Haiti government, UNICEF begin orphanage assessment

By Alexander Manda
0 CommentsPrint E-mail Xinhua, January 30, 2010
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Teams are fanning out across the capital to build a picture of the state of its orphanages and their ability to cope in the wake of the Jan. 12 earthquake.

For the past week, seven teams from UNICEF and the Haitian government's Social Welfare Institute are visiting at least four orphanages, both registered and informal, a day to assess their needs. Xinhua accompanied one of the teams on Friday.

UNICEF assessment officer Mayi Pierre and her government counterpart Jude Sermon visited two orphanages on Friday morning.

Their first stop, the New Life Foyer in the comparatively upscale neighborhood of Petionville, cares for small children until they can be adopted internationally. The team found 12 children that were receiving regular food and water in a safe atmosphere and a building that held firm through the quake.

Officers described the facility as the best they had seen so far, but this didn't mean it was untouched by the disaster, which has killed at least 170,000 people in the Caribbean nation and left 1.5 million homeless.

"The director was so traumatized she is not at work, and many children are afraid to sleep inside the building," creche secretary Yadeley Julien told Xinhua. The institution needs food, water and milk, but the children appear well cared for.

Several of its charges have been adopted by overseas families and left since the quake, but Julien said this was a simple acceleration of normal procedure. Most children at the Foyer, which has been in operation since 1992, are adopted overseas and the adoption fees are used to pay running costs. Julien said that some early adoptees had returned several times to Haiti as adolescents and adults, with one young woman adopted in Switzerland returning to adopt children herself.

At their second stop, an orphanage run by the Only A Servant Mission in the same neighborhood, officers found a more precarious situation: an orphanage that had been forced into a large private home and whose numbers had swollen to 100 from 48 after the quake.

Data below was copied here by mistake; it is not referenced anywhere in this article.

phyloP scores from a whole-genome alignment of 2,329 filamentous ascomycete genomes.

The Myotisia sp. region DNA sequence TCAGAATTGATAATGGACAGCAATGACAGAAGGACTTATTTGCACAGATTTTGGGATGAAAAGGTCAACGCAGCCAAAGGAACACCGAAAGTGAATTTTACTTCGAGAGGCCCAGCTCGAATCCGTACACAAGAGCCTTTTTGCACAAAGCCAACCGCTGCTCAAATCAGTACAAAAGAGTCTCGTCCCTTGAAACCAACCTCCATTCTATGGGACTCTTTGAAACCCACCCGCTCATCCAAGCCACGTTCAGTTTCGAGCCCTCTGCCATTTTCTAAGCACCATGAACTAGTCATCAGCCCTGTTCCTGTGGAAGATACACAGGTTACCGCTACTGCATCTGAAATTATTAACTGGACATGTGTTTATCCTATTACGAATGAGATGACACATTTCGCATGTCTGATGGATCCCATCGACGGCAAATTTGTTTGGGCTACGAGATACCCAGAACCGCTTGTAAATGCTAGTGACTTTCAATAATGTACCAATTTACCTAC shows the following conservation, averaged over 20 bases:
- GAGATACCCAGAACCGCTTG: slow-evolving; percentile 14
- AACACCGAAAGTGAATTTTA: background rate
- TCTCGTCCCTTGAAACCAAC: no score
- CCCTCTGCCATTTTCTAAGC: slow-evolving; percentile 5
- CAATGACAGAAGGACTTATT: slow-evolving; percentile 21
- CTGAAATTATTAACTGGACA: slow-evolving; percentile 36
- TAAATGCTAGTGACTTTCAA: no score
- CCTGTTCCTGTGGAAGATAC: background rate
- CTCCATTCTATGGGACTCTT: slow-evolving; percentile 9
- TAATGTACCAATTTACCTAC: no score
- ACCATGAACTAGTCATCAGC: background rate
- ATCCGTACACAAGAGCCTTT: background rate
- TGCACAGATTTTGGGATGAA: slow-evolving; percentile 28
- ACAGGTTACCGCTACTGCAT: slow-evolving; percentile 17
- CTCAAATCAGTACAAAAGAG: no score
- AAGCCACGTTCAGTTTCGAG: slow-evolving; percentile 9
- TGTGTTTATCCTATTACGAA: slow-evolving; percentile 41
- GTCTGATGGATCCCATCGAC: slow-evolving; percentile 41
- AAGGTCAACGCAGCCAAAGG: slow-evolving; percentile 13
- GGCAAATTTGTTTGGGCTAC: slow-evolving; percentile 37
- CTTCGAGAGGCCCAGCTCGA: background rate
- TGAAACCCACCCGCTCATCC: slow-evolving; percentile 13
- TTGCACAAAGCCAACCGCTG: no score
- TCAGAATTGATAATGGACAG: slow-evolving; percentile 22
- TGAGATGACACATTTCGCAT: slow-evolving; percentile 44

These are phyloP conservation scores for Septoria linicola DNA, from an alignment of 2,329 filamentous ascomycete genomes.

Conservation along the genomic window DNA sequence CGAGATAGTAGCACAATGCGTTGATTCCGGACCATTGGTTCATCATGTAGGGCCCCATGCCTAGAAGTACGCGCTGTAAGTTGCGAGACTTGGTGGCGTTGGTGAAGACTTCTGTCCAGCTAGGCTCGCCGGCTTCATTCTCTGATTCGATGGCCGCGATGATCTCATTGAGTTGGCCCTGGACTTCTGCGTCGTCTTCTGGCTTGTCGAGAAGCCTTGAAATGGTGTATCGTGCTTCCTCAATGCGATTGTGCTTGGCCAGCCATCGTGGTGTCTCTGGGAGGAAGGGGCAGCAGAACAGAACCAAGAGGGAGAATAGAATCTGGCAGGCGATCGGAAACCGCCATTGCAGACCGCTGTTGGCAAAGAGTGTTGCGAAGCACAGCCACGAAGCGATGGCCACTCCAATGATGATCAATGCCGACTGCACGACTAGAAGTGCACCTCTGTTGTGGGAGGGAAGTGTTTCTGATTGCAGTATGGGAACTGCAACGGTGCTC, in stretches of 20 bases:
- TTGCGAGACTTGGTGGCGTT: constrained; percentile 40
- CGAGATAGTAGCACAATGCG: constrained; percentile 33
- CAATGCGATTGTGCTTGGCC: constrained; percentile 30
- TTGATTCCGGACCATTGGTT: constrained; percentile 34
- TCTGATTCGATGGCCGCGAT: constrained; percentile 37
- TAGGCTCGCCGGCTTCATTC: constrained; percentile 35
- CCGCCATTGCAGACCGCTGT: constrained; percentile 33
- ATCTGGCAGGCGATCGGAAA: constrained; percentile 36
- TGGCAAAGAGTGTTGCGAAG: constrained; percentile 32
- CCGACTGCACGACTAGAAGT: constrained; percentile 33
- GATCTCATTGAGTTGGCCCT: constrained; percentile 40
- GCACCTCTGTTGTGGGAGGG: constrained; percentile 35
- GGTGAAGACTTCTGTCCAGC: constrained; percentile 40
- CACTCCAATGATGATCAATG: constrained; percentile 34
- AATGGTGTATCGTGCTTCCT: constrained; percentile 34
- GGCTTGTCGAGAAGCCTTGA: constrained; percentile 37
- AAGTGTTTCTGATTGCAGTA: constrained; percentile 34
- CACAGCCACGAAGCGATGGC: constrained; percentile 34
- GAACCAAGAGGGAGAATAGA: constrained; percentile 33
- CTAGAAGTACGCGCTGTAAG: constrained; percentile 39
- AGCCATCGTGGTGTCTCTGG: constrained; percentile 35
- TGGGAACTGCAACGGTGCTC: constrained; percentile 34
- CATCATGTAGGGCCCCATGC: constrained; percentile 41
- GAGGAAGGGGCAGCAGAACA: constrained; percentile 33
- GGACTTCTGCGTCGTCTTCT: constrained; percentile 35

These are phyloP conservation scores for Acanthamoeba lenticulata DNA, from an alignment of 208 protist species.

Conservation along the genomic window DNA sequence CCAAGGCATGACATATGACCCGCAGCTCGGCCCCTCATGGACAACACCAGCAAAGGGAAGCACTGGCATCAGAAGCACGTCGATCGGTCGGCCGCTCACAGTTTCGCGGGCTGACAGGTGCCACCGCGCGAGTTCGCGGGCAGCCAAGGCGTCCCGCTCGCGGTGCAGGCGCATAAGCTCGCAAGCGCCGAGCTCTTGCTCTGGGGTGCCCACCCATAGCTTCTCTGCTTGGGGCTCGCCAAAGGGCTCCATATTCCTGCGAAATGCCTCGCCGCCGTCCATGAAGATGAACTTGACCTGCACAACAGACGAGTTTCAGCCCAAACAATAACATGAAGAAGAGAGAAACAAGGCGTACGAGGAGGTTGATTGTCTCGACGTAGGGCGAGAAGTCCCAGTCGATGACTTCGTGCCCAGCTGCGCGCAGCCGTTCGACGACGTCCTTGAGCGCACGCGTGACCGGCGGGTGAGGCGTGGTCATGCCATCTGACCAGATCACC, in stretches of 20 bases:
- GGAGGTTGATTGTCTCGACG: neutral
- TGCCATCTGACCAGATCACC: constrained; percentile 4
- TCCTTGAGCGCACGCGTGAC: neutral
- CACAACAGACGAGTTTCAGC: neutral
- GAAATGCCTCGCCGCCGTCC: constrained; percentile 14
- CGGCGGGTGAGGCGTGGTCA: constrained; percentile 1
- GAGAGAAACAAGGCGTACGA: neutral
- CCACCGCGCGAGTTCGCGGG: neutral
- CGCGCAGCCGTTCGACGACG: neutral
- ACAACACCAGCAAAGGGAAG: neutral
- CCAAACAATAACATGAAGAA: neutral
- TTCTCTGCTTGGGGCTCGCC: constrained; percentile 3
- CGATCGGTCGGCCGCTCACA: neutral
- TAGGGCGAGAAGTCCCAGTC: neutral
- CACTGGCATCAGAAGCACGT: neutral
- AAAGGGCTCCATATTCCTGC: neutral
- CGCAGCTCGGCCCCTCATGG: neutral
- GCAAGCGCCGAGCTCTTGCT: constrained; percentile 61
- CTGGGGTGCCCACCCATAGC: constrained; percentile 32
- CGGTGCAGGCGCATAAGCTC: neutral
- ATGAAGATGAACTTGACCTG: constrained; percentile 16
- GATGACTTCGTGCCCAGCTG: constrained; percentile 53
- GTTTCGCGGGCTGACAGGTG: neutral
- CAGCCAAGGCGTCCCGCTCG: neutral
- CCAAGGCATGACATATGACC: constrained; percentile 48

"New people are coming all the time," said John Laninger, a Mission worker from San Antonio in the U.S. state of Texas. Laninger attended to the assessment officers in the absence of the orphanage director, who was driving doctors to the airport for their flight home after helping in the relief effort.

Adults as well as children had moved into the orphanage, which is on bedrock in the hills at the edge of Port-au-Prince and is more stable as a result. An unexpected new arrival is Andia, three days old when Xinhua visited. Andia was born to Danie and Andi Marcelin in a tent on the grounds of the improvised orphanage.

Mission worker Mike Kennedy warned that the orphanage's water was running low and that there were only 20 mattresses for all the children who wanted to sleep outside, frightened of being indoors after the deadly quake measuring 7.3 on the Richter scale and the aftershock that measured 6.1 that hit 10 days later.

The workers told Xinhua that some children appeared healthy and well fed, while some of the newcomers were suffering diseases common in rough conditions, including skin infections and malnutrition.

"Some of these children are there because their families do not have the resources to care for them," said Pierre. "They are sent to donors, churches or non-government organizations."

The visit comes during a week when Haiti ordered a halt to overseas adoption for children whose paperwork was not under way before the quake. The government fears that families separated in the quake might end up apart permanently if the policy continues.

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